Competing trends in women’s rights in Myanmar

What are the prospects for gender equality in Myanmar?

In the 2010s, the Myanmar government made moves to comply with international obligations on women’s rights. The government launched a strategic plan for women’s advancement, reformed some laws, and collaborated with civil society organizations to draft legislation to combat gender and sexual violence. At the same time, official initiatives to protect “race and religion” by curtailing liberal rights—such as freedom of religion and freedom to marry—enjoy support among the majority community.

What are the prospects for gender equality in Myanmar? Our research explores public attitudes toward women’s roles in order to shed light on this question. We analyze two of the first nationally-representative surveys relevant to political research in the country: the Asia Foundation’s 2014 survey of “Civic Knowledge and Values in a Changing Society” and the first round of the Asian Barometer Survey (ABS) conducted in 2015.

Our analysis shows that Burmese people tend to hold conservative views about women’s roles. In the Asia Foundation Survey, 70% of the respondents say that men make better leaders in politics and business, and 39% consider it more important for boys than girls to receive a university education. In the Asian Barometer Survey, a substantial share (34% of men and 43% of women) agree with the statement that women should not be involved in politics as much as men and the majority (63% of the men and 50% of the women) express a preference for a boy child.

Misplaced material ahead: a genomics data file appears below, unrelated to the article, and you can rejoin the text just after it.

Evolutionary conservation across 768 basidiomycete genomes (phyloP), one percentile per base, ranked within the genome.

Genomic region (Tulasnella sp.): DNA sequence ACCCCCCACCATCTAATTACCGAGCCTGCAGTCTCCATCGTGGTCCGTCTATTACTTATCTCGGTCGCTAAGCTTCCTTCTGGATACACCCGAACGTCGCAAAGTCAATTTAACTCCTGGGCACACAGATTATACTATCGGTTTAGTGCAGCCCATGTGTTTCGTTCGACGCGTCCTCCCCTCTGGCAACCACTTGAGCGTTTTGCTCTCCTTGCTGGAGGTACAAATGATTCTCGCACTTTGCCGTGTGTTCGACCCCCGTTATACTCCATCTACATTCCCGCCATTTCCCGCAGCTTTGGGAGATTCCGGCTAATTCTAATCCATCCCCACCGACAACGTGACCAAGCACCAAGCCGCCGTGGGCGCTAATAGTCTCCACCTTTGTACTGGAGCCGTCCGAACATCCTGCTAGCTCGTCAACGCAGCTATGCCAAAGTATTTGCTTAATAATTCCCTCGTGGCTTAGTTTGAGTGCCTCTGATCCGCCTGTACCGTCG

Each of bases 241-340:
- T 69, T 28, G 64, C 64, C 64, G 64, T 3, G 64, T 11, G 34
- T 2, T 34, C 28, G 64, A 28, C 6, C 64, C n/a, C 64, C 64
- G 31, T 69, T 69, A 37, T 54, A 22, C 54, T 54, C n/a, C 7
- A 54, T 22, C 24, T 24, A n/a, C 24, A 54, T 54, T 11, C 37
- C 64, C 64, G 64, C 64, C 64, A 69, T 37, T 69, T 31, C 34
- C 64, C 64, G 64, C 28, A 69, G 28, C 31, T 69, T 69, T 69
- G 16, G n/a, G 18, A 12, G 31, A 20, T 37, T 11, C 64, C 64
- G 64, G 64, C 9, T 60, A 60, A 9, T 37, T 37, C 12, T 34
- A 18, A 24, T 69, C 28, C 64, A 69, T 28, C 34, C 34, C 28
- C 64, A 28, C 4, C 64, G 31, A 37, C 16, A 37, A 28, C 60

In both surveys, gender-related attitudes are not associated with age. Figure 1 and 2 below ('Women should not be in politics' and 'preference for boy'), based on the Asian Barometer surveys, shows that a similar share of both young and old respondents believe that women should not be involved in politics and express preference for boy children, which implies that support for gender equality is unlikely to grow due merely to generational change, as the younger population replaces the older one.

In addition, we examine the extent to which attitudes toward women’s roles are connected to other aspects of political culture, such as traditional values—including familism, deference, and conflict-avoidance—and views about the liberal principles—such as equality, liberty, separation of powers, freedom to associate, and pluralism—that support successful democracies. We find that gender-related attitudes are strongly associated with measures of traditionalism and authoritarian attitudes, but not with religiosity, as shown in Figure 3 (below).

As long as public opinion on women’s roles remains conservative, and support for traditional and authoritarian values persist, there is likely to be support for nationalism and skepticism of moves toward gender equality in Myanmar. People’s attitudes may change quickly, however. In other countries, feminist movements used liberal freedoms to organize and promote cultural changes favoring gender equality. The struggle to advance women’s rights is thus closely connected to the promotion of liberal democracy.

Note on source: Author’s figure based on Asian Barometer Data.